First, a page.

- The Washington Times - Wednesday, June 10, 2009

The D.C. Campaign to Prevent Teen Pregnancy recently continued its focus on adolescents being the experts on their own lives with a round-table discussion titled “Helping Teen Fathers Succeed.”

Attended by educators, child-welfare workers and health care providers, the gathering dispelled a plethora of myths about teen fathers.

Teen fathers have gotten a lot of press for not sticking around and not supporting their children. But a panel of young men at the Henry J. Kaiser Family Foundation’s Barbara Jordan Conference Center in Northwest showed a different side.

“It was hard to keep a steady job. I also did a lot of side work, cutting grass and washing cars. I had a partial scholarship to go to Kansas to fly airplanes, but I had to change my plans and go to Plan B, my backup plan, and I couldn’t accept my scholarship. I had to stay here, get a job and help my [baby’s] mother because she was still in school,” said Kantu Griffin, an 18-year-old from Southeast who has an 18-month-old daughter.

“I was working at a movie theater,” said Lezli Hines, a 19-year-old father with a 1-year-old daughter and another child on the way. “That wasn’t enough money to get the things I wanted for my daughter, but it helped me build up some chicken scratch.”

Miguel Cruz, 18 years old with a 10-month-old son named Anthony, had to drop out of school to get a full-time job when he found out his girlfriend was pregnant. “I wasn’t prepared at all,” Mr. Cruz said. “I didn’t know how to do nothing, change diapers, fix bottles, nothing; it was hard.”

Family support is essential for teen parents. “My family calls all the time now, checking on my son; they really love him,” said Mr. Cruz, who moved from Virginia to share parenting duties with his girlfriend.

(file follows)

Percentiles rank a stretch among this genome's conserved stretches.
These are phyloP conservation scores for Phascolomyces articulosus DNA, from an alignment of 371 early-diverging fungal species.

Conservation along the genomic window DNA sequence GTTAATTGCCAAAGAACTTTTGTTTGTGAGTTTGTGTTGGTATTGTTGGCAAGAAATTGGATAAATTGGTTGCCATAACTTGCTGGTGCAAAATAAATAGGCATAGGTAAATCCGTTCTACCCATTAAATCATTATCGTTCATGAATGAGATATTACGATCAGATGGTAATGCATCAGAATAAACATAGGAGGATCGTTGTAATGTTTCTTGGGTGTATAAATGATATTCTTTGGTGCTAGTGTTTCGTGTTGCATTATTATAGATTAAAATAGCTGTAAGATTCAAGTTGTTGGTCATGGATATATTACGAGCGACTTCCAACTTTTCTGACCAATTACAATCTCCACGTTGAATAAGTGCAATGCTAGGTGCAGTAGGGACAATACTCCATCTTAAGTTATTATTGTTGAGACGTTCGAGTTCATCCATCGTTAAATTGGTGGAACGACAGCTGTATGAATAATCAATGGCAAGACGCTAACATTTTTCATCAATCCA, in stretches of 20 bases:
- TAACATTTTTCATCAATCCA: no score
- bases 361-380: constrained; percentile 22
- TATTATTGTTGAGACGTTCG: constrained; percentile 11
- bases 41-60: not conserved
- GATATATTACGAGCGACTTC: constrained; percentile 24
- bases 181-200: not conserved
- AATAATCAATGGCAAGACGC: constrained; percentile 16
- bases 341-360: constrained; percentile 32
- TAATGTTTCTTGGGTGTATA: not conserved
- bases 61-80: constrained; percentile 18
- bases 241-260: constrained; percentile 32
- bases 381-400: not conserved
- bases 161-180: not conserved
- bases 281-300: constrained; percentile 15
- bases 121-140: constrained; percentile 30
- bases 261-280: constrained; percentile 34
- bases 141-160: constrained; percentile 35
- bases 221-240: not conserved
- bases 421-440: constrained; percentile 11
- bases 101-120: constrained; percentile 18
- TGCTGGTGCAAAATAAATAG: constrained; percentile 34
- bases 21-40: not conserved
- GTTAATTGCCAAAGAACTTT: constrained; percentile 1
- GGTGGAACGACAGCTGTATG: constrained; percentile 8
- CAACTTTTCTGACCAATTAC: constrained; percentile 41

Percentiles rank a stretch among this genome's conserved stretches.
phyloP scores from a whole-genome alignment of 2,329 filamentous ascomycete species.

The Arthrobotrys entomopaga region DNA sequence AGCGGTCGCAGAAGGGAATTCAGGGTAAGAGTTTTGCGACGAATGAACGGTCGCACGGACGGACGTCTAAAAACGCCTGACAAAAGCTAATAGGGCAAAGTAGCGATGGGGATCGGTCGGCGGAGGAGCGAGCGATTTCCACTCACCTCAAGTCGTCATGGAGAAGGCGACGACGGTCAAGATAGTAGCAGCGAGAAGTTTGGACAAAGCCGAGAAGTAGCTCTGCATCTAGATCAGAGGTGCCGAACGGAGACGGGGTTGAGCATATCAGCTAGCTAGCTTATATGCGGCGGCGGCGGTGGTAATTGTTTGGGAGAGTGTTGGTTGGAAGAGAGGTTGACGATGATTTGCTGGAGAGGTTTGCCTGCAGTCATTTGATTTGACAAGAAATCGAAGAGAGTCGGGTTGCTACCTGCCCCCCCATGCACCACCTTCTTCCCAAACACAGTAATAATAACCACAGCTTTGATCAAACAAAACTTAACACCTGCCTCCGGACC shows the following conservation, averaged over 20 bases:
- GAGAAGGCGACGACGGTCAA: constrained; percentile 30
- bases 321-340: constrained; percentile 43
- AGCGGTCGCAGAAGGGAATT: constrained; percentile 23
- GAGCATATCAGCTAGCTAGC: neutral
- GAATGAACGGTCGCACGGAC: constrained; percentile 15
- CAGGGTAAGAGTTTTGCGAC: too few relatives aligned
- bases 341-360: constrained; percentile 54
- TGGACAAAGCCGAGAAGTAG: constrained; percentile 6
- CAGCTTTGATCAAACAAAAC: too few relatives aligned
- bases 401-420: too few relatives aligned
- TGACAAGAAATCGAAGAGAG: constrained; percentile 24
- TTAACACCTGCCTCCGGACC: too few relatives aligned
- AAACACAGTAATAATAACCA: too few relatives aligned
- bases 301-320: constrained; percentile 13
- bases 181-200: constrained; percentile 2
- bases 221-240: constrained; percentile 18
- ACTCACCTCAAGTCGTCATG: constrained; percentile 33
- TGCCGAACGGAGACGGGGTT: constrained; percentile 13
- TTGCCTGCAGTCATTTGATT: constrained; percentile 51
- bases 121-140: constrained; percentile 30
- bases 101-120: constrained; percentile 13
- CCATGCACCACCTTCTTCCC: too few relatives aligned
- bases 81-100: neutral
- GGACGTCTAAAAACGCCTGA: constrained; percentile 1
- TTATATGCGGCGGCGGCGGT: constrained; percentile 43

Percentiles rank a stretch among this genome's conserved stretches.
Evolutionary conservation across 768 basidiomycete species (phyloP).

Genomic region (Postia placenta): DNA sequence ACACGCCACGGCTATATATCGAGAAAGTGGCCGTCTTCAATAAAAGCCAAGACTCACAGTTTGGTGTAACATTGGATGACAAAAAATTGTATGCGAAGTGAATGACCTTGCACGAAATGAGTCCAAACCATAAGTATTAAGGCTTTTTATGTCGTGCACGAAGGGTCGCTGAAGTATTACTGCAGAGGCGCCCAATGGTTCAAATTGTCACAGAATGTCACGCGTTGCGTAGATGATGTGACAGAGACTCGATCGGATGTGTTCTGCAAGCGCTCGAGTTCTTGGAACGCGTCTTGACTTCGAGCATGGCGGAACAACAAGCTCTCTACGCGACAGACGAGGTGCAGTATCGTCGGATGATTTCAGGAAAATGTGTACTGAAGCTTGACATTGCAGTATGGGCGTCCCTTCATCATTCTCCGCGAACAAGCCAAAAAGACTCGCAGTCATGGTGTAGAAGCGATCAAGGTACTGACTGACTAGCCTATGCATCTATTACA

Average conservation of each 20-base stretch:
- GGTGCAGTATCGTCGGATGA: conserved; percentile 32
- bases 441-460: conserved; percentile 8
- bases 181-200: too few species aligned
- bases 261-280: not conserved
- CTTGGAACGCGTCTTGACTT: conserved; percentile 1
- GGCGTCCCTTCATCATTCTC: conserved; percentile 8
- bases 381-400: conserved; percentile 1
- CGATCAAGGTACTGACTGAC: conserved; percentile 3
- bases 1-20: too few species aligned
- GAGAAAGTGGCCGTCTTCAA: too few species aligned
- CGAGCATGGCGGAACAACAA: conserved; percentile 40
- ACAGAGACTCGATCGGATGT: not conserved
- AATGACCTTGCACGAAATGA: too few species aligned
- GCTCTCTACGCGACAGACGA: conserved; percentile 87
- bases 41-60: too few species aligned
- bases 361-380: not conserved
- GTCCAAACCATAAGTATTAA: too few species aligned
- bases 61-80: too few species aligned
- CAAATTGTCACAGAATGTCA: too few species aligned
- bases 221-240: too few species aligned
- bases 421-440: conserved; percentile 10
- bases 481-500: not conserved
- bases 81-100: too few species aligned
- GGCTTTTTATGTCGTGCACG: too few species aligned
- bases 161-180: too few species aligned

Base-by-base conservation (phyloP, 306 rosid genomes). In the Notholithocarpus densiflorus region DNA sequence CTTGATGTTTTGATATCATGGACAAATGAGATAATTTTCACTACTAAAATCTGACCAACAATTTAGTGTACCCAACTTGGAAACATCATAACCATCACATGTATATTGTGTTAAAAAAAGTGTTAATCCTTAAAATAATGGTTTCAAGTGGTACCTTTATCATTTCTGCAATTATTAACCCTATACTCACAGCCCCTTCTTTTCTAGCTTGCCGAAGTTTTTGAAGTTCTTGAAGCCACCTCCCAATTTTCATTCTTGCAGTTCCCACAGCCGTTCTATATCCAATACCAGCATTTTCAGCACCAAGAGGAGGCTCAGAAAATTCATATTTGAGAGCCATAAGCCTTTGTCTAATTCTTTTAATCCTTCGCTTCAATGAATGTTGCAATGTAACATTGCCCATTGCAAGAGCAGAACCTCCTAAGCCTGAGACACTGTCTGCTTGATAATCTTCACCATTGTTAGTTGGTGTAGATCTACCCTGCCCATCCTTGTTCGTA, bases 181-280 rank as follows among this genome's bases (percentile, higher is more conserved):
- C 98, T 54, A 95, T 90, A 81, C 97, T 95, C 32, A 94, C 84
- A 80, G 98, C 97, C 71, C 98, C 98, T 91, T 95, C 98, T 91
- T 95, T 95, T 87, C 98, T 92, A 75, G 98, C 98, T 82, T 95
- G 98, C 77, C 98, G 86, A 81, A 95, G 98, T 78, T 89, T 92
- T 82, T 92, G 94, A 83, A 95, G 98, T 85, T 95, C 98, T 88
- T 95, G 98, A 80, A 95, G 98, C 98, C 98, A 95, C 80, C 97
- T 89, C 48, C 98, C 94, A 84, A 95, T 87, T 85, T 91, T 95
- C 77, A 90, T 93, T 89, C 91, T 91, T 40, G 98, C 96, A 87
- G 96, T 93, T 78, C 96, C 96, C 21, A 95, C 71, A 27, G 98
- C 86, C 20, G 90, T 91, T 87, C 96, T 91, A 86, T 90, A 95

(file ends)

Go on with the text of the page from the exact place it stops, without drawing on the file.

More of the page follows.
Each year, nearly 1,000 teen girls give birth in the District, and many teen-pregnancy-prevention programs concentrate entirely on their needs. However, according to the D.C. Campaign’s Executive Director Brenda Rhodes Miller, “Ignoring teen boys doesn’t make sense. They’re the other half of the equation, and if we want to reduce teen pregnancy in the District, we’ve got to pay attention to boys and girls.”

The latest data from the health department show that the 2006 teen pregnancy rate is 58.7 per 1,000 teens aged 15 to 19. The teen pregnancy rate usually lags two years behind real time.

Jobs, finishing their education and learning how to deal with conflict are key issues for the teen fathers.

According to James Wood, an 18-year-old from Southeast, “Being a father is a lot of responsibility. I will not be an absent father. I gotta learn a lot to help my child.”

“My baby mama and I aren’t together,” said 19-year-old Stewart McCommons, whose son is 3 months old. “She’s always talking about the baby being around certain people. I’m not trying to give my son two mothers.”

Mr. Griffin offered advice: “If you don’t do diapers, this is not something you want to get yourself into.”

“If you are doubting it, then you shouldn’t do it,” he said. “If it is 99.9 percent, and you have that 1 percent if you’re not sure, don’t do it.”

Mr. Griffin also spoke on the importance of education and employment. “Get yourself through school, get yourself a job,” he said. “It’s going to be a lot of stuff you just can’t handle.”

Joyce A. Fourth Clemons iscommunications director for D.C. Campaign to Prevent Teen Pregnancy.

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